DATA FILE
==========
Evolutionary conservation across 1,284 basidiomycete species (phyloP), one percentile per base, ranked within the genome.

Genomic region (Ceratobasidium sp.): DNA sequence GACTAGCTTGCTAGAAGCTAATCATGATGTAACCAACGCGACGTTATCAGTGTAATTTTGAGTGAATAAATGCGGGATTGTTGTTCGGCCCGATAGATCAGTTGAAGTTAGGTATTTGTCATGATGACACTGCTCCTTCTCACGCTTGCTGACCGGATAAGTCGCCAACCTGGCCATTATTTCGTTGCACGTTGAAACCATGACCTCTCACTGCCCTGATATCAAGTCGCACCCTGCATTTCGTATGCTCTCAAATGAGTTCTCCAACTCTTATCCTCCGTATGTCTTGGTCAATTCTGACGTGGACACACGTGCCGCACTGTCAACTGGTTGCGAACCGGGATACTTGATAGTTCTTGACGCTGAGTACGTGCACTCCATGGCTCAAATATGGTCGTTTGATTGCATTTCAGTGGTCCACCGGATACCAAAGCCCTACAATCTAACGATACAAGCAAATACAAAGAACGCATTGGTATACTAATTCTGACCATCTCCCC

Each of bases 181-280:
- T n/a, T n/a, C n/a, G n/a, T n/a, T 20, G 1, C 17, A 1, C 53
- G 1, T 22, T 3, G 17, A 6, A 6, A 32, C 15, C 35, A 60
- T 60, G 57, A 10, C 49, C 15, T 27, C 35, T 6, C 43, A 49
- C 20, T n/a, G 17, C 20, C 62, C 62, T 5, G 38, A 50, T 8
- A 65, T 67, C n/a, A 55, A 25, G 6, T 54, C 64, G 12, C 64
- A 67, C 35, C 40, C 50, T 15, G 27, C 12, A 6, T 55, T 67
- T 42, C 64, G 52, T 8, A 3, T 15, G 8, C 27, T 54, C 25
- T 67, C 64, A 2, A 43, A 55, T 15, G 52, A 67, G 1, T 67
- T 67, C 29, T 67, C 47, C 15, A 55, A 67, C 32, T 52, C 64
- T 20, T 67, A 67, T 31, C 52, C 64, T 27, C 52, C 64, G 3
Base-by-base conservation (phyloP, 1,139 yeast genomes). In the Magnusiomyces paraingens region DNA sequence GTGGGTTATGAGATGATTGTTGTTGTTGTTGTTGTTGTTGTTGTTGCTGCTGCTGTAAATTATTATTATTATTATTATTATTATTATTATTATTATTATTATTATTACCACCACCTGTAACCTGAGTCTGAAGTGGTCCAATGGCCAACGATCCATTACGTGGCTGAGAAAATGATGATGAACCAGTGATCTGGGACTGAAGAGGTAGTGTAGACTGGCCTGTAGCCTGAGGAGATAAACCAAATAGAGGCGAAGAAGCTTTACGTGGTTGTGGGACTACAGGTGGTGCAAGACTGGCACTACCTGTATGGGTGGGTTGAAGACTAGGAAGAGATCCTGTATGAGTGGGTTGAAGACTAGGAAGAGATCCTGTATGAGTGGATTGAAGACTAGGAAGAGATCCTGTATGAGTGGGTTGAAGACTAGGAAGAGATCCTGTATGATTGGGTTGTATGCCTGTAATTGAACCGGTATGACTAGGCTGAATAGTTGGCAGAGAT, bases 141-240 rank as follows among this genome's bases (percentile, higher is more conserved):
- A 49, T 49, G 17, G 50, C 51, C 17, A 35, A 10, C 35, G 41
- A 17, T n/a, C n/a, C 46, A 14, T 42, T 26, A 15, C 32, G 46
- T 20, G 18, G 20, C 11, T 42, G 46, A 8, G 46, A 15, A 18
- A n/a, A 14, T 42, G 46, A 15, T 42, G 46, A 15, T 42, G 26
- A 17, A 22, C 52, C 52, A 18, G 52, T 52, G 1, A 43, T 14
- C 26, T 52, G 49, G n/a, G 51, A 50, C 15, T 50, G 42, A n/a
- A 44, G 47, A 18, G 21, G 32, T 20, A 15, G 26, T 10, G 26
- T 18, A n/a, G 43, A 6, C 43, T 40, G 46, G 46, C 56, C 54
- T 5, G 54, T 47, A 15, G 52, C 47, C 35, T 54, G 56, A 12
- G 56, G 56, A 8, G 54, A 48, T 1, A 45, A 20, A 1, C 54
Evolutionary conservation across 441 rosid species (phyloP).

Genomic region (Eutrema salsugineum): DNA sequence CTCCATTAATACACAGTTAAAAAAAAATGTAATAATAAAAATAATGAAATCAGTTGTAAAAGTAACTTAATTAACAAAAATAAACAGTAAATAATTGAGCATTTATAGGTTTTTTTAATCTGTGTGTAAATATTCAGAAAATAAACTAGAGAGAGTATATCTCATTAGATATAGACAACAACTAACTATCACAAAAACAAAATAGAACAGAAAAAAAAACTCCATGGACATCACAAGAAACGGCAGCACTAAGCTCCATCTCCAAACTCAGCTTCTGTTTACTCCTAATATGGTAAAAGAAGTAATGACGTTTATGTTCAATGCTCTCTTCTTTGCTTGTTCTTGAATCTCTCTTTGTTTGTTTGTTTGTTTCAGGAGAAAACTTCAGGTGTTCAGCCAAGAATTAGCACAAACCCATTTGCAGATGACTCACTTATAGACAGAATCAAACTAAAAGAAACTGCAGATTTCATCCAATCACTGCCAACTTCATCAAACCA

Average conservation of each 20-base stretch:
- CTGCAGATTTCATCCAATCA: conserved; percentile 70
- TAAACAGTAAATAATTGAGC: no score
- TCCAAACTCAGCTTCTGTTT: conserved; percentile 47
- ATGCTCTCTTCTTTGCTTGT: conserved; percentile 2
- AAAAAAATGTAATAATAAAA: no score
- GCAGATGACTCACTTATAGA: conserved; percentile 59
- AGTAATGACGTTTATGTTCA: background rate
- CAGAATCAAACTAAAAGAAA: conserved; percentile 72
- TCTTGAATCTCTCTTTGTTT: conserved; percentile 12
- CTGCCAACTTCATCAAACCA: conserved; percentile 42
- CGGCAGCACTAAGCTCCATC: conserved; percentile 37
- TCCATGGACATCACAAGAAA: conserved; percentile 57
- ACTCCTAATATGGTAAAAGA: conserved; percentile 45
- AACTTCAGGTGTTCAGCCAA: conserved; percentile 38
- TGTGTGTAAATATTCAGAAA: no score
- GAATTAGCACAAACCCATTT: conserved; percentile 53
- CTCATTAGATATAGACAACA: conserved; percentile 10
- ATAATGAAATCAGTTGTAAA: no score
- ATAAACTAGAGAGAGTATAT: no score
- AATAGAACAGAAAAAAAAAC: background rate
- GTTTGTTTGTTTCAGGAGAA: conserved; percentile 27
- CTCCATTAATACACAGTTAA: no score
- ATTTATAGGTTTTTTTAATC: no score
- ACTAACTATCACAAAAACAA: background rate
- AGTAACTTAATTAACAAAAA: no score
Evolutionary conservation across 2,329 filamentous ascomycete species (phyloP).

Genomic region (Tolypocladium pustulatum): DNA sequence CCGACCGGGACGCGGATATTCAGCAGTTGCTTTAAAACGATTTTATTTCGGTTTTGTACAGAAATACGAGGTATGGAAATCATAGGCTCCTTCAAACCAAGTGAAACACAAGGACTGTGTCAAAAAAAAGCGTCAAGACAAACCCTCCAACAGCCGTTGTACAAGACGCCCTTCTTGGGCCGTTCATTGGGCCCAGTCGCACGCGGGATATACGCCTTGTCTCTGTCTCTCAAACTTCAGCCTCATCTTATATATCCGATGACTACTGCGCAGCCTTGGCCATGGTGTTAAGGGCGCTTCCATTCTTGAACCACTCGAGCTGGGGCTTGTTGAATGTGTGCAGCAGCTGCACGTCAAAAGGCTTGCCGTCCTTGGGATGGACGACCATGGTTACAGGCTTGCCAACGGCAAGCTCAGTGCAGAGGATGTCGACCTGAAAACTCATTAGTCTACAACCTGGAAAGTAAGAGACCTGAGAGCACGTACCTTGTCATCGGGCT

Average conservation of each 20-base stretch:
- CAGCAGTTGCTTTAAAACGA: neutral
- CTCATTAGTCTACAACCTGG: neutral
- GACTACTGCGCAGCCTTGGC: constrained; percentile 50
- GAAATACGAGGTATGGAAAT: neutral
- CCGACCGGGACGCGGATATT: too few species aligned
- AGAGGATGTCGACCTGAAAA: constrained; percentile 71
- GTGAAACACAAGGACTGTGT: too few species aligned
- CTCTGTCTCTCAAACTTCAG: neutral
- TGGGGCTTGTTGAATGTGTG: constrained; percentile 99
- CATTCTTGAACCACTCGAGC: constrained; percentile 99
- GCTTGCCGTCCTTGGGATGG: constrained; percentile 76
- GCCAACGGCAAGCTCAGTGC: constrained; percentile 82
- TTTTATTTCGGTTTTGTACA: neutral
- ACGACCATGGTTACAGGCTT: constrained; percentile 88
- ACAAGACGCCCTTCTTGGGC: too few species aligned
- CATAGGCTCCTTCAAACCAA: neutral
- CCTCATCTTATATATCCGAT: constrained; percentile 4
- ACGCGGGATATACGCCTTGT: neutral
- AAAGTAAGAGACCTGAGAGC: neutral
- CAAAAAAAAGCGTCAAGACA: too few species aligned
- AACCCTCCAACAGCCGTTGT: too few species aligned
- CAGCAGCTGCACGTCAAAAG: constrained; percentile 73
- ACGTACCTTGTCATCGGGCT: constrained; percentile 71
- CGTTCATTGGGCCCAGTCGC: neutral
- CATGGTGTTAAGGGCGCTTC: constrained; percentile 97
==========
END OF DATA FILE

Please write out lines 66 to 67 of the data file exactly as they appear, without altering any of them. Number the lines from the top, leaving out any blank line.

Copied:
- GCTTGCCGTCCTTGGGATGG: constrained; percentile 76
- GCCAACGGCAAGCTCAGTGC: constrained; percentile 82